Modernising an ancient – and important – industry

Look around any room in your house and you’ll get a sense of how much the maritime industry matters to all of us.

Your leather couch, flat-screen TV, bookshelf and the books on it? Those likely came by ship to your local store. Car in the garage? Same deal. In fact, unless it’s a pint of milk, a bouquet of fresh flowers or a pharmaceutical product, many of the items in your house were probably on a vessel at some point in their journey to you.

It’s amazing when you think about it, that our modern world still relies on one of the most historic forms of transportation: maritime shipping.

The first boats used for trade date back to ancient historic times. The earliest seaworthy boats were thought to have been built 45,000 years ago or more. And yet today, now that society has access to a huge, globalised economy and we can purchase goods from around the world at the touch of a mobile phone, that basic form of transportation (though it’s not so basic anymore) still does the job of getting it all to us.

maritime industry CSC Blogs

Wonder if an outdated GPS sent this ancient boat off course?

Here are some numbers that may surprise you:

And that doesn’t account for the cruise industry (22.1 million passengers worldwide cruised in 2014) and ferry transportation, also considered in the maritime category.

It’s a fascinating, important and vast industry – and it should come as no surprise that organisations in this field are struggling with the same types of challenges so many industries face today. The drive to be more efficient, to make better decisions, to comply with an ever-changing and complex regulatory environment, all of these issues – and more – apply to maritime.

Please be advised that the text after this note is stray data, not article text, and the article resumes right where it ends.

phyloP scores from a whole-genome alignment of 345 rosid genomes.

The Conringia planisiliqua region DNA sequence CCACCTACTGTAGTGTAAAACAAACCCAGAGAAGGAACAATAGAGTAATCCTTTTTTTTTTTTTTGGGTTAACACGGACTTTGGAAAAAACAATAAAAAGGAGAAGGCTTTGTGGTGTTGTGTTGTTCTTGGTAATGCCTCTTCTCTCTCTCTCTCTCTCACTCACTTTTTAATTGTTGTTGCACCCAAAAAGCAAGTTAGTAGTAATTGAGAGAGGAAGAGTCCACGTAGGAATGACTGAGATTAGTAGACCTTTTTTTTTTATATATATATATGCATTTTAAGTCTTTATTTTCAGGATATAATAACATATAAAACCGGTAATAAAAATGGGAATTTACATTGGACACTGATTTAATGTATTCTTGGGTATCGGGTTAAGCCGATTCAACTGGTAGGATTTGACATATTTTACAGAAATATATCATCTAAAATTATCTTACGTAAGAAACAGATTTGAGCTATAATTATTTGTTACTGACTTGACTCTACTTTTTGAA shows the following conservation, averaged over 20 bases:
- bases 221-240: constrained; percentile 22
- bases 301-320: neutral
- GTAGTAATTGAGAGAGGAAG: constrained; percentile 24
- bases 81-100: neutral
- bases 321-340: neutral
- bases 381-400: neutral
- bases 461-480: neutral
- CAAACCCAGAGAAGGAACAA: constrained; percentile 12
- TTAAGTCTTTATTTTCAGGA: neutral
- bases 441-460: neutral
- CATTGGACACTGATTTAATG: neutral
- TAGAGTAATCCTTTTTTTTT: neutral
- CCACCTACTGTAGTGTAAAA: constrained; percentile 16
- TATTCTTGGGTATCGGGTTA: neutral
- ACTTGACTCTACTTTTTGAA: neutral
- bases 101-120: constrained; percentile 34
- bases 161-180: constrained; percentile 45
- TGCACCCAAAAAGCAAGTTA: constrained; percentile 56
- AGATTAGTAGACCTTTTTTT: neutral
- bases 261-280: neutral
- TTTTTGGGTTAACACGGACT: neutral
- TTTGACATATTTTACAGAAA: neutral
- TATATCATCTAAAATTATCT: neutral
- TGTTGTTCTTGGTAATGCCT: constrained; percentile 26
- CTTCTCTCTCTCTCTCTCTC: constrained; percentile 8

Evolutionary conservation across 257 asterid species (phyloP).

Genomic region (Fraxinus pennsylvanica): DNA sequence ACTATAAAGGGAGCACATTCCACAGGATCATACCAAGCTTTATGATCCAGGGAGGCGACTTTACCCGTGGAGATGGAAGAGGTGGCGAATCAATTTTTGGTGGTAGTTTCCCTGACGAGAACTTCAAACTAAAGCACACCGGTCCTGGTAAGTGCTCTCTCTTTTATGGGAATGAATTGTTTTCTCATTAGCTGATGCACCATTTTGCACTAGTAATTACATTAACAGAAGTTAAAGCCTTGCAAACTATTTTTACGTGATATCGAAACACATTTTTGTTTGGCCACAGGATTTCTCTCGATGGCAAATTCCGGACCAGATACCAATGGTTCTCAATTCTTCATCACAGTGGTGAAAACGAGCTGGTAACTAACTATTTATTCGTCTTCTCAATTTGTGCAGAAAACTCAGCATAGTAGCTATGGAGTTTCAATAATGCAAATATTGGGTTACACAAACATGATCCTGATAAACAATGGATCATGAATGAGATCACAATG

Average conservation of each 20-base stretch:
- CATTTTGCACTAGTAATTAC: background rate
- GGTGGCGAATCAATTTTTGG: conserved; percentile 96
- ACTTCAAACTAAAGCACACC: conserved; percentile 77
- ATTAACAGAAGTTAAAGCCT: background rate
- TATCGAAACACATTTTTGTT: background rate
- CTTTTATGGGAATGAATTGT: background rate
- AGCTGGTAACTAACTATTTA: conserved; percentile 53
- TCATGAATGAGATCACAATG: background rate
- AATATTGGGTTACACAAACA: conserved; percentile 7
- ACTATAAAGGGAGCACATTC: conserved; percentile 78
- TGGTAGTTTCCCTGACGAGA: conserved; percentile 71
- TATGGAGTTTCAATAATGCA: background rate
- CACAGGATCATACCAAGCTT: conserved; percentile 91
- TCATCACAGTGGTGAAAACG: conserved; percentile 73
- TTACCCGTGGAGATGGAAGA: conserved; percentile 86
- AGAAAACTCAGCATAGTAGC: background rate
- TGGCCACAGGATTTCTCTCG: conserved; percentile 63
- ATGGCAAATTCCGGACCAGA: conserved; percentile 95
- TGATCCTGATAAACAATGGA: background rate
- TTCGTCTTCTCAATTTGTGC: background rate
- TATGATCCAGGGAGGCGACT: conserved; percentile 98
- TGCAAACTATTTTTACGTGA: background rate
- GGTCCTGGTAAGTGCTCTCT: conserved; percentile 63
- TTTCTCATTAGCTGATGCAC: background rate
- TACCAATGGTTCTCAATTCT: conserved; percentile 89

But they’re not without solutions. In fact, from my perspective, the technology of today is ready to answer the challenge to modernise the industry in a way that will prepare it for smooth sailing into the future.

The digital tools we talk about at CSC – cloud, digital applications, modern platforms, big data and analytics, etc. – these technologies can transform the maritime experience, creating and sustaining a competitive advantage for companies.

Maritime organisations now have access to ways to collaborate in real-time with an ecosystem of stakeholders: customers, crews, port operators and beyond. They can tap into systems that integrate shipping routes, resources, financial data, supply chain info and other business drivers to make better, more efficient decisions. They can use sensors and the Internet of Things to track ship condition and improve maintenance schedules.

The opportunities seem as vast as the seaways these organisations depend on — but getting there can sometimes lead through choppy waters.

Over the next few months, I’ll be discussing the process of modernisation, the tools, the benefits, the successes and hopefully bring to light some new ways of thinking about this very old, very important industry.

Join me on this journey, and please add your thoughts here on the blog space or by connecting with me on social media (LinkedIn). I look forward to interacting!

Anna Cebaseva, a CSC client relationship executive supporting global engagements in maritime, brings a new perspective to this historic industry. As the only services integrator with a dedicated maritime focus, CSC offers leading solutions to maritime organisations navigating the journey to the digital enterprise.



Modernising maritime in the cloud



  1. Another transformation in the industry is happening at the intersection of machine learning and international trade.

    International trade is risky – importers may not pay and exporters may not deliver. Banks play a critical role in reducing the risk of an international trade. Trade risk is heavily influenced by the complicated factors of a country’s financial system.

    Machine learning can find meaningful patterns buried in the noise. The economic factors of a country can be used to better predict and reduce the risk of an international trade.

    Exciting times. Thanks, Anna, for sharing this.



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